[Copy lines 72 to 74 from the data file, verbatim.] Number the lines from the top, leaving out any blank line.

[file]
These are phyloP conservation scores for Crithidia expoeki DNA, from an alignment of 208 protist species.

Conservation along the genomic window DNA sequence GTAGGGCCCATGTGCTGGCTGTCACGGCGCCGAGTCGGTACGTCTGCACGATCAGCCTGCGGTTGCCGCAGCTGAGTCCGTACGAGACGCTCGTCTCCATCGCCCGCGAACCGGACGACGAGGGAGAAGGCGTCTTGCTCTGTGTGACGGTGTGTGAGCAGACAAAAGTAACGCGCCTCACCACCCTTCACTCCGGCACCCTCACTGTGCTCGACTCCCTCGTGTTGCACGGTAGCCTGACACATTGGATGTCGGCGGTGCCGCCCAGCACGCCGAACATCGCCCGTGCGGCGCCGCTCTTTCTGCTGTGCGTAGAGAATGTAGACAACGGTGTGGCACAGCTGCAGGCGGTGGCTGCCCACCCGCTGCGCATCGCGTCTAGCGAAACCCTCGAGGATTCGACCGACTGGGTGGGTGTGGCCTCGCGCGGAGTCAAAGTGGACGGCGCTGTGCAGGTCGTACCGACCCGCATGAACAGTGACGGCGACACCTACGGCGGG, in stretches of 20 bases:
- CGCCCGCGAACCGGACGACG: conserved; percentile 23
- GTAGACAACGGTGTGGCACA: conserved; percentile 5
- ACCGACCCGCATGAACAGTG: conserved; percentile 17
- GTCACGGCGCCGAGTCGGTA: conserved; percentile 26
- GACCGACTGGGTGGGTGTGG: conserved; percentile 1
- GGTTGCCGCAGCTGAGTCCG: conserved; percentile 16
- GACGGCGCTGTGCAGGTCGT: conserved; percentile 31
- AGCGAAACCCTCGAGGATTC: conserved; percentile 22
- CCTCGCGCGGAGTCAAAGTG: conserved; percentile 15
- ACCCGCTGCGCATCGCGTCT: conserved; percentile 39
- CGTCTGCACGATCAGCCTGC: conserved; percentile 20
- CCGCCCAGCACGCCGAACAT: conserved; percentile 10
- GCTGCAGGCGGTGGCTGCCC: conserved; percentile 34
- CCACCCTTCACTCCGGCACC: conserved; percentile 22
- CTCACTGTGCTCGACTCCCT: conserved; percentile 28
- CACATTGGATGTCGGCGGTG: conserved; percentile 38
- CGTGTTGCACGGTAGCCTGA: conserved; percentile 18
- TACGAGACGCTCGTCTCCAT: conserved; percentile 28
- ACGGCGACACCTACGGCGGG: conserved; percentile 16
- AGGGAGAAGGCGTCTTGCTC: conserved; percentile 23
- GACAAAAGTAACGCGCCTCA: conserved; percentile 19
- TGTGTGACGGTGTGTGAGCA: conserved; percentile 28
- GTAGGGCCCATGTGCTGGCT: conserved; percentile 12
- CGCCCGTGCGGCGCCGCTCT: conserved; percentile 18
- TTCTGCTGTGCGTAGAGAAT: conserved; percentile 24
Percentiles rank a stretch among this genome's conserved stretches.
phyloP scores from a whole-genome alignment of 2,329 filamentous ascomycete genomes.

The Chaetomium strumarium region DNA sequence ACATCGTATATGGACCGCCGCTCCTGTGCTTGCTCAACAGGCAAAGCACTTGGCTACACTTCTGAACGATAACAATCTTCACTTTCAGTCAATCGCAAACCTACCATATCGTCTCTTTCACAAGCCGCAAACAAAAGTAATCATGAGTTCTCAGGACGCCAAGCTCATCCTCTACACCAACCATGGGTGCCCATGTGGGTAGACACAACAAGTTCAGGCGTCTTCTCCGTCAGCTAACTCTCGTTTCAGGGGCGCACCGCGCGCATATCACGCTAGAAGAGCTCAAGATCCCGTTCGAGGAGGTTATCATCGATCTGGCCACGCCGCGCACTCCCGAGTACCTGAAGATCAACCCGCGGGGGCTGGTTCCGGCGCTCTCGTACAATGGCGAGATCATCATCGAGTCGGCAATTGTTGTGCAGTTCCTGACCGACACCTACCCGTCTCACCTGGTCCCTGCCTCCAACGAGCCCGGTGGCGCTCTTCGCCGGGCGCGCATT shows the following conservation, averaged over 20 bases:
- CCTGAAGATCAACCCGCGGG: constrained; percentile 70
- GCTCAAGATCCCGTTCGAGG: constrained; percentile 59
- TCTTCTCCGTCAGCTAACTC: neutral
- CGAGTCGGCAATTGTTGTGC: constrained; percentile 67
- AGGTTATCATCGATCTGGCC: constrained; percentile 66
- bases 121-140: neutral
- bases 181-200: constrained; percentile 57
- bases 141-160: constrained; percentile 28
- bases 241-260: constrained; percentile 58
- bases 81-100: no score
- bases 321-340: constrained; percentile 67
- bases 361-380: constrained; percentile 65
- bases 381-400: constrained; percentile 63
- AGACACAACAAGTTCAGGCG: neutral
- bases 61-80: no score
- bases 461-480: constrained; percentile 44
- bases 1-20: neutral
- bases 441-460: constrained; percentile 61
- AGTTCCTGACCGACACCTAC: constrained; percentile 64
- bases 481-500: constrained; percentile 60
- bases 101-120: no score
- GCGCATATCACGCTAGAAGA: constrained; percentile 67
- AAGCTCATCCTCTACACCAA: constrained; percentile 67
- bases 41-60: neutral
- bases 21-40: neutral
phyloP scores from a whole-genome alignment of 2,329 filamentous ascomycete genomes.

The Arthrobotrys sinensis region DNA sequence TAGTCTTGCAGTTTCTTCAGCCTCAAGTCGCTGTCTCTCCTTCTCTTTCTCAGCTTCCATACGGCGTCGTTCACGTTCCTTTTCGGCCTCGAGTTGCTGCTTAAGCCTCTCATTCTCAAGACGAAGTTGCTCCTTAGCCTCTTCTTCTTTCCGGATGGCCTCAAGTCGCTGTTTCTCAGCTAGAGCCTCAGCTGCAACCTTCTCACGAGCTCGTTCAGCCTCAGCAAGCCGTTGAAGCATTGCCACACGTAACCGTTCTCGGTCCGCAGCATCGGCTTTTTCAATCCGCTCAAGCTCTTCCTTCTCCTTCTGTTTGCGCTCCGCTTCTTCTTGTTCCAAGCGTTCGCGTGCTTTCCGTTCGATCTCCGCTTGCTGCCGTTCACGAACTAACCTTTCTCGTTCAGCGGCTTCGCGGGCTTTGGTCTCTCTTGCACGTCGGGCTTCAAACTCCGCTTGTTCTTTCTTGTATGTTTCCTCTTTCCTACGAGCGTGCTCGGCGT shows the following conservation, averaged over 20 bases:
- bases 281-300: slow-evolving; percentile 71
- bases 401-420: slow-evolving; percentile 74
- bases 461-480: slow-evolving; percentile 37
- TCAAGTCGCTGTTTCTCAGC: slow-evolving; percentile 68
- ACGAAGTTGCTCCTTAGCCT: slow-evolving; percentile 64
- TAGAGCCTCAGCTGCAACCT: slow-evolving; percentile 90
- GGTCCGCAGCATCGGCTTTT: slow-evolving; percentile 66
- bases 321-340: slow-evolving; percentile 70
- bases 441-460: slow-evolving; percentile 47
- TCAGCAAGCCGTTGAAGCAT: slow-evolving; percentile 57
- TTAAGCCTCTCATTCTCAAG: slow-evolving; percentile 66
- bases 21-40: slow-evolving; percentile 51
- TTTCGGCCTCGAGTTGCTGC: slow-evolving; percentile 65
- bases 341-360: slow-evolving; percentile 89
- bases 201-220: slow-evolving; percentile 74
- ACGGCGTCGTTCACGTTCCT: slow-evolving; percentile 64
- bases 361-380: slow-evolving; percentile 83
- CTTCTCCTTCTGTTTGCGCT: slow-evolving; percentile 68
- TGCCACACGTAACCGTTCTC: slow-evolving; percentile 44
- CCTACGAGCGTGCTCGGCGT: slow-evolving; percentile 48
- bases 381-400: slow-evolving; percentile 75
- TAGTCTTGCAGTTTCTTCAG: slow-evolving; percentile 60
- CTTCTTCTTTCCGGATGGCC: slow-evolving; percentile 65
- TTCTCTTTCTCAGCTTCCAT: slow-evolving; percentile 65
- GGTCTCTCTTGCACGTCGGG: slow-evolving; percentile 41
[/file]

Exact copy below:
- bases 201-220: slow-evolving; percentile 74
- ACGGCGTCGTTCACGTTCCT: slow-evolving; percentile 64
- bases 361-380: slow-evolving; percentile 83